1949 Master Cylinder

Discussions related to braking systems.
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breezy
Posts: 43
Joined: Thu Jan 27, 2011 9:44 am

1949 Master Cylinder

Post by breezy » Tue Feb 08, 2011 11:11 am

My newly acquired 49' Packard brakes had no pedal pressure when I got it. The master cylinder resreve was empty but after being filled it still had no pressure (bleeding did no good). I bought a master cylinder kit from Kanter and installed it. There is still no resistance,the brake pedal goes to the floor. The brake lines have been checked, no leaks, no air. Anyone had this problem or have an idea what could be going on? Thanks in advance. Breezy

Adam
Posts: 1083
Joined: Fri Sep 04, 2009 4:15 am
Location: lincolnshire, uk

Re: 1949 Master Cylinder

Post by Adam » Wed Feb 09, 2011 4:03 am

Hello Breezy

There are a number of possible causes for your problem. Apologies if you have already eliminated any of these, but here goes.

The master cylinder is the heart of the brake system, so it is vital that it is in good condition. You mention that you have rebuilt the cylinder already, have you checked that, there is a clearance between the linkage from the brake pedal and the M/cyl piston. If the piston cannot return fully, it will not be refilled from the reservoir. Also, have you checked that the small holes (usually two) drilled between the reservoir and the cylinder bore are clear. They can become clogged with old seal rubber and muck. This will prevent the cylinder refilling.

Is the cylinder bore in good condition, without excess pitting that would prevent the seals from holding pressure? There is a ring seal at the end of the piston assembly that seals against the end of the cylinder. It is important that this is sealing properly as it holds some "line pressure" in the brake pipes to give a firm pedal.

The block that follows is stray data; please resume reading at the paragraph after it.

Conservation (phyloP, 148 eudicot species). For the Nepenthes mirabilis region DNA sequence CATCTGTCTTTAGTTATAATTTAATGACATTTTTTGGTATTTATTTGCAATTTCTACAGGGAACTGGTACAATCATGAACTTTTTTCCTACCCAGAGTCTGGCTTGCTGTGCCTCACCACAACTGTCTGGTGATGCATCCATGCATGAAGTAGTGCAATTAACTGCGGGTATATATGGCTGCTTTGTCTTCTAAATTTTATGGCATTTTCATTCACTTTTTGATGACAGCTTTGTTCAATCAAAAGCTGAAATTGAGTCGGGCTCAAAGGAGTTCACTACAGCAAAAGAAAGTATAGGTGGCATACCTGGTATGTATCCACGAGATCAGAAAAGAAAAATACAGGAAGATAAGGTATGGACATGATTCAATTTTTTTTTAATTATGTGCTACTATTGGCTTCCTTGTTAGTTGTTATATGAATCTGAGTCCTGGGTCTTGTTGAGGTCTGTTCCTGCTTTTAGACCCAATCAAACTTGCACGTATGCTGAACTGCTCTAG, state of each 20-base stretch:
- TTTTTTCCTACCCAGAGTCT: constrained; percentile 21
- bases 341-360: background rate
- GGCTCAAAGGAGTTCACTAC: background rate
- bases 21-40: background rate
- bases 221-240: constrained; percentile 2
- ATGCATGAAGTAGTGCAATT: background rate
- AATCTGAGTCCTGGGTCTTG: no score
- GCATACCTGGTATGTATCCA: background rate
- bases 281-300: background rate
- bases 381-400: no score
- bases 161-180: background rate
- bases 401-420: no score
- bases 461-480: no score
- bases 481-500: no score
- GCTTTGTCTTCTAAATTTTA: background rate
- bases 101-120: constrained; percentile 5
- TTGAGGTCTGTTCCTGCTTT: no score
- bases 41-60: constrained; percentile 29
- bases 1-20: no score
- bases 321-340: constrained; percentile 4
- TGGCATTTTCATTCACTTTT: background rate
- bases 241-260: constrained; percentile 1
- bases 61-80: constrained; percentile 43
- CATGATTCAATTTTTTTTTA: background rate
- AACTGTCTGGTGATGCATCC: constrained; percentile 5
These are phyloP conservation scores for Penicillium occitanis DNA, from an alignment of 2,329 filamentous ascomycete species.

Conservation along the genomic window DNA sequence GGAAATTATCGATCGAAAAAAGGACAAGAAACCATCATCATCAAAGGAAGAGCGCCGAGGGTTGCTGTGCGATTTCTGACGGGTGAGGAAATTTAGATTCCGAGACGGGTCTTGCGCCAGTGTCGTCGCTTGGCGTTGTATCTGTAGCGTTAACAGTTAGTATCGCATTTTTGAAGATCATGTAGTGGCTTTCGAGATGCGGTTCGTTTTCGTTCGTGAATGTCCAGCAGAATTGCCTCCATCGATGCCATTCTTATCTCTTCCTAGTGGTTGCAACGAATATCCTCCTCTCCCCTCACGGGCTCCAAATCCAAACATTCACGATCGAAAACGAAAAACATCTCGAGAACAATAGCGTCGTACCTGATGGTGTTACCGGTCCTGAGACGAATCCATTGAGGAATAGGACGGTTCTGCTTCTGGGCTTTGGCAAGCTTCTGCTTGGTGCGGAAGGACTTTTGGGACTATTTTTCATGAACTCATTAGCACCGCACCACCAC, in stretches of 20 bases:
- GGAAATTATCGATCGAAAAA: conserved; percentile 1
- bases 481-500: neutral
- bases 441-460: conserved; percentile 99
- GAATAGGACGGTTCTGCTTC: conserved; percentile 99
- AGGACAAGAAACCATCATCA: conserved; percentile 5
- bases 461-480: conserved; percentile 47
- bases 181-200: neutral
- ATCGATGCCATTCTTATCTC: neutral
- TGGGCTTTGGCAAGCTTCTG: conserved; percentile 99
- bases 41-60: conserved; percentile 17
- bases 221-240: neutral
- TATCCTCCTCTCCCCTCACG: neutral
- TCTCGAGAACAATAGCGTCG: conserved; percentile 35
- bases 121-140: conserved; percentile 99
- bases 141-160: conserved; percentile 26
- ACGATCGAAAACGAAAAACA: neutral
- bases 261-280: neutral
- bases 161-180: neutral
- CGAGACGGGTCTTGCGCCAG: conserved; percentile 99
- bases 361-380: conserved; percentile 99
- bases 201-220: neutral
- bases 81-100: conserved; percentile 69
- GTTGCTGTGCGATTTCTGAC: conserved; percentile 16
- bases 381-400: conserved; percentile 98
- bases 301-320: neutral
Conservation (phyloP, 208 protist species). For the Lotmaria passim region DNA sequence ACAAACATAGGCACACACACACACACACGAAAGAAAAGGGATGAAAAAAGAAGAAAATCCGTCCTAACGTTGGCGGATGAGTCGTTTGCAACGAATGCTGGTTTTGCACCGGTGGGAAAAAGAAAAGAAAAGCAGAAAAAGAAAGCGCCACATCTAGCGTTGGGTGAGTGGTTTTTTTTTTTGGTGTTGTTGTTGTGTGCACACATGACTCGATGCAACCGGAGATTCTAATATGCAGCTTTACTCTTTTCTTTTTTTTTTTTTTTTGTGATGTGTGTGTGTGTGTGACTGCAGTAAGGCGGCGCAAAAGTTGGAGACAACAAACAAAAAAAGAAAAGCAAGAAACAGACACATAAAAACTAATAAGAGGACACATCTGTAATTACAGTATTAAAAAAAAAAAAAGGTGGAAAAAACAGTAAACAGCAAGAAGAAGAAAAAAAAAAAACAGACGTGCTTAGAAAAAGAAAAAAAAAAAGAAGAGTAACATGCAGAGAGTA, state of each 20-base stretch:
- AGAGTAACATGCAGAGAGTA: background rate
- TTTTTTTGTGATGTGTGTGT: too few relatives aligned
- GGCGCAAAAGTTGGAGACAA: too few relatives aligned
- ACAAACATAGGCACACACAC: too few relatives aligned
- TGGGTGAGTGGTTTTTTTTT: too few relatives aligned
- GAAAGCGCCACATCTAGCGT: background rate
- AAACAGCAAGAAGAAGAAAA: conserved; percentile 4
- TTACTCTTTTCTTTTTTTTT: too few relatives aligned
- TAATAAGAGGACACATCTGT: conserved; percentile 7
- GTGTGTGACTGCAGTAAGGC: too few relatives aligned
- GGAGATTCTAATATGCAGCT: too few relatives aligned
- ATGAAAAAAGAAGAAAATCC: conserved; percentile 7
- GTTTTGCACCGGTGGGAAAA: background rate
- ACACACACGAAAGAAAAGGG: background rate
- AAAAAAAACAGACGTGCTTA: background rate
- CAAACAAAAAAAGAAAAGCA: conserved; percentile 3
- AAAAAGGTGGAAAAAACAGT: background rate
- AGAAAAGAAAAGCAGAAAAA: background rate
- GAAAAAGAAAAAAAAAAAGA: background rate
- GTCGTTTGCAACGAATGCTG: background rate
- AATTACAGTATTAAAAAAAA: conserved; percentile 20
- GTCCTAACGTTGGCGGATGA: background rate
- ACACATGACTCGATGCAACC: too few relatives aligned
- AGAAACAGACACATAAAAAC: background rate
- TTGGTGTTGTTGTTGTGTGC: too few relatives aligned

If you have a soft pedal, the likelihood is that there are no blocked pipes as these would give a solid pedal. However, do you have a flexible hose that is weak and is "ballooning" under pressure?

I assume that you have bled the brakes well from each corner? It is vital that there is no air left in the system. Also brake shoes that are a long way out of adjustment will give you a long pedal travel. For the peace of mind it brings, I would remove all the drums and check the shoes and wheel cylinders and adjust them. It is possible that the adjustable brake anchor pins have been wrongly set, which will cause a long pedal. It is worth checking this.

Finally, if you still cannot get a good pedal, try clamping off one corner at a time using clamps on the flexible hoses to see if that helps you identify the area that is causing the problem.

I hope this helps

Let us know how you progress,

Adam..
"Do not underestimate the English cousin.....they are not as stupid as they look!" - Signor Altabani in The Italian Job.

breezy
Posts: 43
Joined: Thu Jan 27, 2011 9:44 am

Re: 1949 Master Cylinder

Post by breezy » Wed Feb 09, 2011 7:39 am

Hi Adam,
Thanks for the suggestions. I will get back to the brake probem and let you know what turns up.
Breezy

breezy
Posts: 43
Joined: Thu Jan 27, 2011 9:44 am

Re: 1949 Master Cylinder

Post by breezy » Fri Feb 18, 2011 10:48 am

Hello Adam,
The problem turned out to be the brake shoes were out of adjustment. Two of the shoe adjusters were completly locked up and one had to be soaked over night and heated before it would move. Apparently the brake shoes had not been adjusted in a very long, long time.
Breezy

Adam
Posts: 1083
Joined: Fri Sep 04, 2009 4:15 am
Location: lincolnshire, uk

Re: 1949 Master Cylinder

Post by Adam » Tue Feb 22, 2011 5:16 am

Hi Breezy

That`s great to know that you now have working brakes (!)

However, I would consider giving the brakes a full overhaul of master cylinder and wheel cylinders before you drive it very much. If the brakes have received no attention in so long that they were that far out of adjustment, you really owe it to yourself and everyone else on the road to bring them up to scratch.

Indeed, if the adjusters had seized solid, some of the wheel cylinder pistons probably have too.

Not intended as a lecture, just good advice. :)

Kind regards
Adam..
"Do not underestimate the English cousin.....they are not as stupid as they look!" - Signor Altabani in The Italian Job.

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